Podrán utilizarse en el texto los comandos siguientes: negrita, cursiva, subrayado, superíndices,
subíndices, sangrado y tabuladores, si los autores los consideran necesarios para resaltar alguna
parte concreta.
Categoría de TITULARES MAYORES.
TABLAS
Las tablas deben estar concebidas y estructuradas de tal modo que puedan leerse y entenderse
por sí mismas, con independencia del texto. Se recomienda hacerlas con el “Programa Tablas”
de los procesadores ordinarios de textos. En el caso de no utilizar estos programas, las columnas
deben marcarse con tabuladores, nunca con la barra espaciadora. A ser posible, no llevarán líneas
de separación de columnas, ni irán enmarcadas. Se procurará que las líneas horizontales queden
reducidas a una o dos arriba y a una o dos abajo. Irán numeradas con caracteres arábigos. El
tamaño mínimo de letra será equivalente a 9 puntos del tipo Times New Roman. Se recomienda
no utilizar la palabra cuadro en lugar de tabla.
Títulos de las tablas
El título irá en la parte superior, centrado, con letra normal, minúscula y negrita. Se traducirá
al inglés y al español, si éstos no son los idiomas originales. Las traducciones, en letra cursiva y
minúscula, se situarán inmediatamente debajo del título en idioma original. Líneas a 1,5 espacios.
FIGURAS
Las figuras deben estar concebidas y diseñadas de tal modo que puedan leerse y entenderse
por sí mismas, con independencia del texto. Se harán con la hoja de cálculo Excel y se enviarán
siempre acompañadas de un pdf de las mismas, para que la imprenta pueda comprobar que no
falta nada. En el caso de que no se puedan enviar en Excel, se enviarán en formato pdf en alta
calidad, tiff o jpg. Vendrán en original aparte del texto, indicando en el texto del artículo el lugar
donde deben ir situadas. Se numerarán con caracteres arábigos. La versión impresa de la revista
no admite colores, por lo que las figuras han de ser comprensibles en la escala de grises. Se
recomienda no utilizar la palabra gráfico o gráfica en lugar de figura.
Pies de las figuras
El pie (titulo de la figura) no formará parte de la figura. Se escribirá en una página
complementaria, en letra normal, minúscula y negrita, con la correspondiente traducción al inglés
y al español, si éstos no son los idiomas originales. Las traducciones, en letra cursiva y minúscula,
se situarán inmediatamente debajo del pie en idioma original. Líneas a 1,5 espacios.
FOTOGRAFÍAS
Las fotografías digitales deben enviarse en archivos TIF, JPG o PSD, con una calidad mínima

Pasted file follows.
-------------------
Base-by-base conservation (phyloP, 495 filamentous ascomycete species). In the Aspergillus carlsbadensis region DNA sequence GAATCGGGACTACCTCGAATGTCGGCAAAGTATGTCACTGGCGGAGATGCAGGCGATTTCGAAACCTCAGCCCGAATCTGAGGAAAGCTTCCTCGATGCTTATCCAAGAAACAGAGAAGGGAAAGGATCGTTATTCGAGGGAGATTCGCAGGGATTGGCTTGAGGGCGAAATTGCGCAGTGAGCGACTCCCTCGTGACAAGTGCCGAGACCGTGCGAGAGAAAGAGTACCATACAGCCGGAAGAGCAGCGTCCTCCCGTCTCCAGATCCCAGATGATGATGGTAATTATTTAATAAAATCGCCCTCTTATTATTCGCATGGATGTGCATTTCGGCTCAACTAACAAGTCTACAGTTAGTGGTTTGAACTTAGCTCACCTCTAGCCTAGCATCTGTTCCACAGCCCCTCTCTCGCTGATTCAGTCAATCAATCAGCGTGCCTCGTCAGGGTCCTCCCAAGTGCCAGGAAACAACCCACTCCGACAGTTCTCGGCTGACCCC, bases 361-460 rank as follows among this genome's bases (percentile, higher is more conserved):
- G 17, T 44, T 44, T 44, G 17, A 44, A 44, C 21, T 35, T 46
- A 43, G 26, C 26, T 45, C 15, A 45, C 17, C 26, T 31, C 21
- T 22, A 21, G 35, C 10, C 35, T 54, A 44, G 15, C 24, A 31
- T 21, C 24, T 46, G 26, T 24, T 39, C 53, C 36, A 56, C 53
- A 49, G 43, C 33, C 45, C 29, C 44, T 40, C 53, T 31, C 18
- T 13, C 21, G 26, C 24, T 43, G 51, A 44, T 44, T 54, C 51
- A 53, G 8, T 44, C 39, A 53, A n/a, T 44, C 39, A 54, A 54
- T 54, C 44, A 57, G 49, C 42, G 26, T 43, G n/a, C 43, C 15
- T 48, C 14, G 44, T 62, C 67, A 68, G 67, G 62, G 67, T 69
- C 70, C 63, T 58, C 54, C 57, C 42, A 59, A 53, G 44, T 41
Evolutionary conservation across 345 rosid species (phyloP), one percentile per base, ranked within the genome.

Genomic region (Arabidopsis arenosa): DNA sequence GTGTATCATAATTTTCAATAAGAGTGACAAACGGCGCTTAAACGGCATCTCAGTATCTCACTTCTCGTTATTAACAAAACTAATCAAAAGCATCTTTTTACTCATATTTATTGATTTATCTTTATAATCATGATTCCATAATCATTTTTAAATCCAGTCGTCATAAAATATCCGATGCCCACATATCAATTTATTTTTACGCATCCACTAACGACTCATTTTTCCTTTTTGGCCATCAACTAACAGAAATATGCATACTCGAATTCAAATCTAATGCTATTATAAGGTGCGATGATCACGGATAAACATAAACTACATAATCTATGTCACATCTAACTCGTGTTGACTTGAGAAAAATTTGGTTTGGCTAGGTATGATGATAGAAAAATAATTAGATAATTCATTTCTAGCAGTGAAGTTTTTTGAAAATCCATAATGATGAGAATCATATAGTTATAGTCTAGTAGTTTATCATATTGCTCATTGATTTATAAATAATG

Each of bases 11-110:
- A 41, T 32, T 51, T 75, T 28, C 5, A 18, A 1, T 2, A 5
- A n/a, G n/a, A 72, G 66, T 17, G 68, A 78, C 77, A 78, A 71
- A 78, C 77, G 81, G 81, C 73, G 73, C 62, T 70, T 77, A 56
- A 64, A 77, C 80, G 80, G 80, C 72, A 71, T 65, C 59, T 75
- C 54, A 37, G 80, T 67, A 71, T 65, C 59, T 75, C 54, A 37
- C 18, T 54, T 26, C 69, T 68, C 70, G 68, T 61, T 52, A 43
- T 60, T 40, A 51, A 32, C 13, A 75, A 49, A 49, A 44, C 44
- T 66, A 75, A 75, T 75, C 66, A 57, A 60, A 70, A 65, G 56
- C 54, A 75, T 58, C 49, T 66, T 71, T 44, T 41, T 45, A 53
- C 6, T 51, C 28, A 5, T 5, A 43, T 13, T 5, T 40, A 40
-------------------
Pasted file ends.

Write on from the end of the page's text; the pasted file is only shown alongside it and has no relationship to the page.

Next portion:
de 300 ppp. Se publicarán en blanco y negro.
Referencias bibliográficas (dentro del texto)
Todas las referencias bibliográficas que aparezcan en el texto deben figurar también en el
apartado de REFERENCIAS BIBLIOGRÁFICAS, situado al final del texto, y viceversa.
322
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Instrucciones para autores de PASTOS
Si el nombre/s del autor/es no forma parte del texto se citarán solamente los apellidos, sin
iniciales, entre paréntesis, en letra minúscula, seguidos del año de la publicación, separado por una
coma, en el lugar que corresponda. Ejemplos: Caso de un autor “...(Treviño, 1975a)...”, caso de
dos autores “...(Amella y Ferrer, 1977)...”, caso de más de dos autores “...(Arevalillo et al., 1979;
Miró-Granada et al., 1975)...”
Si el nombre/nombres del autor/es forma parte del texto se pone el año entre paréntesis.
Ejemplos: “...según los trabajos de Treviño (1975a), Miró-Granada et al. (1975), Lazenby (1969)
y García-Navarro et al. (2009),...”. También en este caso deben ponerse sólo los apellidos, sin las
iniciales.
En el caso de revisiones científicas se admite que las referencias dentro del texto se indiquen
por un número entre paréntesis, si el autor lo considera conveniente, para evitar que el texto sea
demasiado repetitivo y largo.
REFERENCIAS BIBLIOGRÁFICAS (al final del texto)
Las REFERENCIAS BIBLIOGRÁFICAS se ordenarán por orden alfabético de apellidos del
autor o primer autor, si son varios. Para distintos trabajos de un mismo autor, o autores, se seguirá
el orden cronológico del año de publicación. Si en un mismo año hay más de una publicación de
un autor, o autores, se distinguirán añadiendo una letra al año de publicación. Ejemplo: 1994a,
1994b. Líneas a 1,5 espacios. No se sangrarán los párrafos. Será la imprenta quien introduzca
posteriormente una sangría francesa en las distintas referencias. Las palabras REFERENCIAS
BIBLIOGRÁFICAS, que definen el apartado, irán en letra normal, MAYÚSCULA y negrita,
justifcadas a la izquierda.
Categoría de TITULAR MAYOR.
Forma de presentación de las referencias al final del texto:
Caso de revistas:
Formato:
APELLIDO/S INICIAL/ES [del nombre],...,…,… Y APELLIDO/S INICIAL/ES [del nombre] [de
los autores] (año) Título del artículo. Nombre de la revista [en cursiva], volumen(número) [en
negrita], 1ª página-última página (del artículo).
Ejemplos:
AMELLA A. Y FERRER C. (1977) Utilización del método fitológico en la determinación del
valor nutritivo de pastos. Pastos, 7(2), 270-279.
AREVALILLO A.M., GONZÁLEZ G. Y GONZÁLEZ V. (1979) Influencia de la frecuencia
de siega sobre el rendimiento, la composición y la digestibilidad “in vitro” de la alfalfa Aragón